Press release: May 2, 2017
School tuck shops are losing ground to home-packed lunches, according to latest results from the long-running CensusatSchool TataurangaKiteKura. In the past 10 years, the percentage of students buying lunches from tuck shops has halved.
Overall, 86% of primary and secondary school students brought their lunch from home on the day they responded to the survey, with just 5% buying from the tuck shop. When the same question was asked a decade ago, 79% were bringing lunch from home and 10% buying at their school’s tuck shop.
CensusAtSchool TataurangaKiTeKura is a national, biennial project run by the University of Auckland’s Department of Statistics that shows children the relevance of statistics to everyday life. In class, Year 5 to Year 13 students (aged 9 to 18) use digital devices to answer 35 online questions in English or te reo Māori, providing a unique snapshot of Kiwi childhoods. So far, more than 10,000 students have taken part, and they have answered several questions on food.
The Census asked “Where did you get your lunch from today?” with the possible answers “home” (overall 86%; primary 93%; high school 78%); “a shop on the way to school” (overall 3%; primary 2%; high school 3%); “the school shop” (overall 5%; primary 3%; high school 7%); “a friend at school” (overall 0.5%; primary 0.2%; high school 1%); “provided by my school” (overall 2%; primary 1%; high school 4%); and “don’t have any” (overall 3.6%; primary 1%; high school 7%).
The backdrop is growing childhood obesity and much public debate over what kids should be eating at school. An Education Review Office report released just before Easter found that most schools were doing a good job equipping young people to make good food choices, but acknowledged that factors such as family finances and attitudes, student price sensitivity and takeaway shops near schools could prevent children bringing or choosing good-quality lunches. Many school-run tuck shops lost money, so schools often contracted out to providers who “were profit-driven, and tended to be most interested in stocking what would sell well; not usually the healthy options”.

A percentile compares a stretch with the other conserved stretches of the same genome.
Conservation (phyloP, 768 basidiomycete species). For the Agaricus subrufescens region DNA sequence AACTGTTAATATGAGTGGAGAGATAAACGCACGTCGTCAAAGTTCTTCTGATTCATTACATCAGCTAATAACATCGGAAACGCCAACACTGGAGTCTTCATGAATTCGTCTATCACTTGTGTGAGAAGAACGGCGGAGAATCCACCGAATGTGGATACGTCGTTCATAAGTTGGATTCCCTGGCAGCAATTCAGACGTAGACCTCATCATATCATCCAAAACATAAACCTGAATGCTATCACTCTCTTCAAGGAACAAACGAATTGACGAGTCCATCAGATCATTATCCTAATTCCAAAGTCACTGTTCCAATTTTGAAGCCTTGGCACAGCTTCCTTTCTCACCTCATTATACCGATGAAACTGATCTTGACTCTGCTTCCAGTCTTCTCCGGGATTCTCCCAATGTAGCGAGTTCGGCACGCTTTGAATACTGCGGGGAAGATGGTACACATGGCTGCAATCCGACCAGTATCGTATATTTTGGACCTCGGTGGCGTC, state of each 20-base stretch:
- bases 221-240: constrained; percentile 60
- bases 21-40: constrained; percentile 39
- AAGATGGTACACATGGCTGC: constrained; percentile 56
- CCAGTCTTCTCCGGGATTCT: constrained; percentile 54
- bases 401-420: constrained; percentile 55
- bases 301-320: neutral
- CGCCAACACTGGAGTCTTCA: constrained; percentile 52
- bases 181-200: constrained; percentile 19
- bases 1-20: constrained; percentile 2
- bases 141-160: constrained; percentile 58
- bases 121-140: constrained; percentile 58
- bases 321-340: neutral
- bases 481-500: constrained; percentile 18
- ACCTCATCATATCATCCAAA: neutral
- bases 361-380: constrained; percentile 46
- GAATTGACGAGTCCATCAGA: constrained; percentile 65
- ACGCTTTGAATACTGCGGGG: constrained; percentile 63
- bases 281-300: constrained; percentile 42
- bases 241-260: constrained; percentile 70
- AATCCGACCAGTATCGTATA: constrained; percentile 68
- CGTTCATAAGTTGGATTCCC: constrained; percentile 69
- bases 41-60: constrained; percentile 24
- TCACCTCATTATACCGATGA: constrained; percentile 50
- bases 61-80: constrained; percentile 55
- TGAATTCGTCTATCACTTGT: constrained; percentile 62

CensusAtSchool co-director Rachel Cunliffe, who has two school-aged children, says that she wonders if public discussions have raised parents’ awareness of the importance of the school lunches they provide, and that this has led to more concerted efforts to provide packed lunches. Mrs Cunliffe makes her two primary school-aged children daily packed lunches, and once a term they are allowed to buy lunch at school: “Of course, they tell me that everyone else gets to buy their lunches all the time.”
The past few years has also brought publicity about some school children going without breakfast or lunch, and Mrs Cunliffe says she was “relieved” that the number of children reporting that they had no lunch was fewer than expected. “That said, you don’t want to think that any students are going hungry,” she says. “I am hoping that the 7% of high-school students not having any lunch is because they didn’t get their act together to prepare it. A packed lunch does take some forethought and preparation.”
The Census also asked children who brought packed lunches how many items grown at home were among the food provided that day. A quarter said they had at least one home-grown item in their lunchbox.
This year’s edition of CensusAtSchool TataurangaKiteKura started on February 7. Teachers can register their classes and take part at any time before it finishes on July 7. The Census is part of an international effort to boost statistical capability among young people, and is carried out in Australia, the United Kingdom, Canada, the United States, Japan and South Africa.
The countries share some questions so comparisons can be made. In New Zealand, the Census started 2003, and is run by the University of Auckland’s Department of Statistics with support from Statistics NZ and the Ministry of Education.